Wine Industry Ends Year on High Note

All WinesVinesDATA industry metrics record positive growth at close of 2012

by Andrew Adams
wines vines data metrics
San Rafael, Calif.—Based on the latest round of metrics, the North American wine industry closed out 2012 in robust fashion as retail and direct-to-consumer sales grew and winery hiring also stayed strong.

December data, the most current batch of Wine Industry Metrics, is now available at winesandvines.com. The 12-month index of job postings on winejobs.com showed a 16% increase over last year, and the month-to-month activity grew by 13%. The greatest number of job postings came for hospitality employees, but the number of open winemaking jobs grew significantly between 2011 and 2012.

Strong wine sales
A 23% increase in direct-to-consumer sales for December raised the 12-month total to $1,466,000—a gain of 10%. Since 2009, DtC sales in December have grown from $87 million to $128 million in 2012. The average bottle price rose by 2% to $38.42.

Off-premise sales finished 2012 with a 6% climb that pushed the year’s total past $5 billion. December sales grew by 4% over 2011, from $462 million to $478 million.

Chardonnay led sales by varietal with Cabernet Sauvignon in second place. Merlot, a distant third, was also the only varietal to see a decrease in sales. While still a small player compared to Cabernet, red blends experienced the largest growth in sales from 2011 to 2012.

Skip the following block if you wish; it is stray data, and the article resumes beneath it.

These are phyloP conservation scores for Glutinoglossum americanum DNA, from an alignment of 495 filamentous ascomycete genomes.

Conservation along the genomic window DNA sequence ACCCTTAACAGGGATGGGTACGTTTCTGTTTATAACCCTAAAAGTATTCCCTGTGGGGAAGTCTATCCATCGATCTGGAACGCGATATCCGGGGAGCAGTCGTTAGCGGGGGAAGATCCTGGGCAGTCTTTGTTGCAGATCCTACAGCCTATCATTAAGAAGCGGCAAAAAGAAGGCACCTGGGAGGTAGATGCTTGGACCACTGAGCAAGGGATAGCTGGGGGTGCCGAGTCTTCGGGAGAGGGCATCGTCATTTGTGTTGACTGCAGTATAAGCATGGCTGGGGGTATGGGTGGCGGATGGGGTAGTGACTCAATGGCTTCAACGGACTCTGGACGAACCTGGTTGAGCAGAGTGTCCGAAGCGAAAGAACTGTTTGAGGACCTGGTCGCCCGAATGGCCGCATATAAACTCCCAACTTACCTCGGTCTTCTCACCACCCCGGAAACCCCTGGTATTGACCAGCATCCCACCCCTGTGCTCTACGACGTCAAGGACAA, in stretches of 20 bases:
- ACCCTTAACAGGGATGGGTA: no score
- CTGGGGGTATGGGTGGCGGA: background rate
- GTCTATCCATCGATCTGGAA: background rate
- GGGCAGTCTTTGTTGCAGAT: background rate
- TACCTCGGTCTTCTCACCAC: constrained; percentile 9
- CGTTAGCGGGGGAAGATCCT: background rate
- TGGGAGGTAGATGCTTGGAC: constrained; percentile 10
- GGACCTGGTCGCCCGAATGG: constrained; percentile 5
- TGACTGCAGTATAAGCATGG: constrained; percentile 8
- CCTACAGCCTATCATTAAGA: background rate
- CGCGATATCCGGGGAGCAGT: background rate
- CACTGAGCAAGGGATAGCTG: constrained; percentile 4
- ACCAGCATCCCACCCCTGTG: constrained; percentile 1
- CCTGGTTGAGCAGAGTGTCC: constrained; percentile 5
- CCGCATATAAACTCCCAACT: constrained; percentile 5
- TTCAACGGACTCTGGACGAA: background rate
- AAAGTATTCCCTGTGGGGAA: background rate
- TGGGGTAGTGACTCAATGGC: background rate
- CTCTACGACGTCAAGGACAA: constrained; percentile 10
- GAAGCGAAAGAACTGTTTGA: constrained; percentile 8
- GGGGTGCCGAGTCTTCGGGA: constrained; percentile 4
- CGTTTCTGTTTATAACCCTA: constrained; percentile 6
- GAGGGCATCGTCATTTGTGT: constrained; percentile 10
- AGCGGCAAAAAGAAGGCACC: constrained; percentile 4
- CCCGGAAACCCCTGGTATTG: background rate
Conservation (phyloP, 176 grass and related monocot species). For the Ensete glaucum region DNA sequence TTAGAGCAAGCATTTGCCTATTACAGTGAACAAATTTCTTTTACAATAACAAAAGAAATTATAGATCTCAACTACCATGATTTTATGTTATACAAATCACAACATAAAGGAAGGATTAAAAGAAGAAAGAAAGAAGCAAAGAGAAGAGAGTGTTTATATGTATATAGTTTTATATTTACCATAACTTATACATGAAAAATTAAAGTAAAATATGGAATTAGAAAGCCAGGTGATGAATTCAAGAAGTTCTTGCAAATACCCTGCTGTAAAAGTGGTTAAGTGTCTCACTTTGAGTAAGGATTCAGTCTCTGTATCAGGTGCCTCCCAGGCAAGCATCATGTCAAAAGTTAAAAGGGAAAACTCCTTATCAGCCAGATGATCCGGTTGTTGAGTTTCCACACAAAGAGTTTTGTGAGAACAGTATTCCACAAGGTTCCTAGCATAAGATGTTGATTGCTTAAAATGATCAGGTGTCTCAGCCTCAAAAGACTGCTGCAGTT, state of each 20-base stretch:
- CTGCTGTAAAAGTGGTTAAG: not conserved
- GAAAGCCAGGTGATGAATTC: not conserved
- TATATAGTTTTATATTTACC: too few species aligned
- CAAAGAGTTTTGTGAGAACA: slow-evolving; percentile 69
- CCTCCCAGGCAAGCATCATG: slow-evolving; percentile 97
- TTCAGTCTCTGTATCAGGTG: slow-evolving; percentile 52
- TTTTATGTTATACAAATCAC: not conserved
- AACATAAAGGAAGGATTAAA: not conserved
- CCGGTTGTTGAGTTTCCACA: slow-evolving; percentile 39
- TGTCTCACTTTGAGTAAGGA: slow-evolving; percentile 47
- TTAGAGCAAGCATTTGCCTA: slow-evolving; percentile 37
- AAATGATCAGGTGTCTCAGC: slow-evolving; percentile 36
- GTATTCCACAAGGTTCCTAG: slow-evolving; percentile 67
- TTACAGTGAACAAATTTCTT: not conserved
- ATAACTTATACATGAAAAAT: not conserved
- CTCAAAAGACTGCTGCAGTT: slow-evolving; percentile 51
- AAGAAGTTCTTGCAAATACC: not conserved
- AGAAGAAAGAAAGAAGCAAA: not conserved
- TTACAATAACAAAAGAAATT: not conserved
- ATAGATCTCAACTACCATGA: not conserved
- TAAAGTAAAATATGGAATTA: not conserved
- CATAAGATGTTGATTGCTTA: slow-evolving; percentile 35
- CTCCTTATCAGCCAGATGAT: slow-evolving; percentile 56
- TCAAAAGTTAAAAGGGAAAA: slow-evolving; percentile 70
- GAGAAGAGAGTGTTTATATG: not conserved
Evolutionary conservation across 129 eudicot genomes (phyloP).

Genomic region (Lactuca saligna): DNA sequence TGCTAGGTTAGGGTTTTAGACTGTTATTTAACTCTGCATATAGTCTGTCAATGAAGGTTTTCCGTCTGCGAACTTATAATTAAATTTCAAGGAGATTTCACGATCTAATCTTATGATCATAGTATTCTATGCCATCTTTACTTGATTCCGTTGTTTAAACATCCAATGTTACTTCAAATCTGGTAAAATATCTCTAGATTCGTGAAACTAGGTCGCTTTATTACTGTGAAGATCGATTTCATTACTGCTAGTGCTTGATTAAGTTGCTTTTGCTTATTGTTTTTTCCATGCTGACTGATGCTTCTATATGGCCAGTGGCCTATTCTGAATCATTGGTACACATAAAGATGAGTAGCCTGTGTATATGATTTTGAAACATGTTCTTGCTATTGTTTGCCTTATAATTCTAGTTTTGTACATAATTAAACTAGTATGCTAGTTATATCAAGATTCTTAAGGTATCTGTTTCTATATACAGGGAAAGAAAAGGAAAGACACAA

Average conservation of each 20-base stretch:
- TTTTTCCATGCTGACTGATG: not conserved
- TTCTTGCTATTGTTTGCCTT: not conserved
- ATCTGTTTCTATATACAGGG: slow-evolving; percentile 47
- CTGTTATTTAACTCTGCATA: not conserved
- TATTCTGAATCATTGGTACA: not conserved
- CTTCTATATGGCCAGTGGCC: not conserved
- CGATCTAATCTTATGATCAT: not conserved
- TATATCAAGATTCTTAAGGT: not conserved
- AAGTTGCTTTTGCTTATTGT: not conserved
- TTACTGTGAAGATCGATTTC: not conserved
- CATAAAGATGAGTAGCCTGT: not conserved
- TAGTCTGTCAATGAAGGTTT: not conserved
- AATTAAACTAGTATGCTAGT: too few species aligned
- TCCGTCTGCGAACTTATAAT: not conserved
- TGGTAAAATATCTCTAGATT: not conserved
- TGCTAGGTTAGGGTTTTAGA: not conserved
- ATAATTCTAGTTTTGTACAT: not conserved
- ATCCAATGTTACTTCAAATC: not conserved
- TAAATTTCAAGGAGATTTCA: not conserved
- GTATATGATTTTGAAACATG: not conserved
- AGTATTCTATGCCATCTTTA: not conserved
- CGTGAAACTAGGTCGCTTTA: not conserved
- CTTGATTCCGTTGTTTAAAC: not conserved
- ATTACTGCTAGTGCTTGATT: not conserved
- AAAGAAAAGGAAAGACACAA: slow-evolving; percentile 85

The $20-and-higher category of wines continued to post strong sales in December. In 2012, the category recorded more than $30 million in sales, which is $5 million more than in 2011 and more than twice as much as in 2008.

More wines offered through flash sites
While the initial success of flash sites was fueled by the recession, activity in the channel remains brisk even as off-premise sales show strong growth. Nearly four times as many wineries had their wines offered by flash sites in December 2012 than in January 2011.

This past December, flash sites offered wines from 382 unique U.S. wineries. A growing number of websites and a growing acceptance of online wine sales by wineries fueled the growth. There were 35% more flash offers in 2012 than 2011, and the month-to-month total grew by 5%.

Wineries grow by 1%
Growth in the total number of North American wineries slowed to a 1% increase from December 2011 to December 2012. According to WinesVinesDATA, the total now stands at 7,450. Of those, Napa County wineries have the highest average bottle price at $57, which is $20 higher than the average in the rest of the California.

Within Napa County, the average bottle price rises as the winery’s production shrinks. The county’s largest wineries, making more than 500,000 cases per year, have an average bottle price of $13, while those making less than 1,000 cases have an average price of $67.

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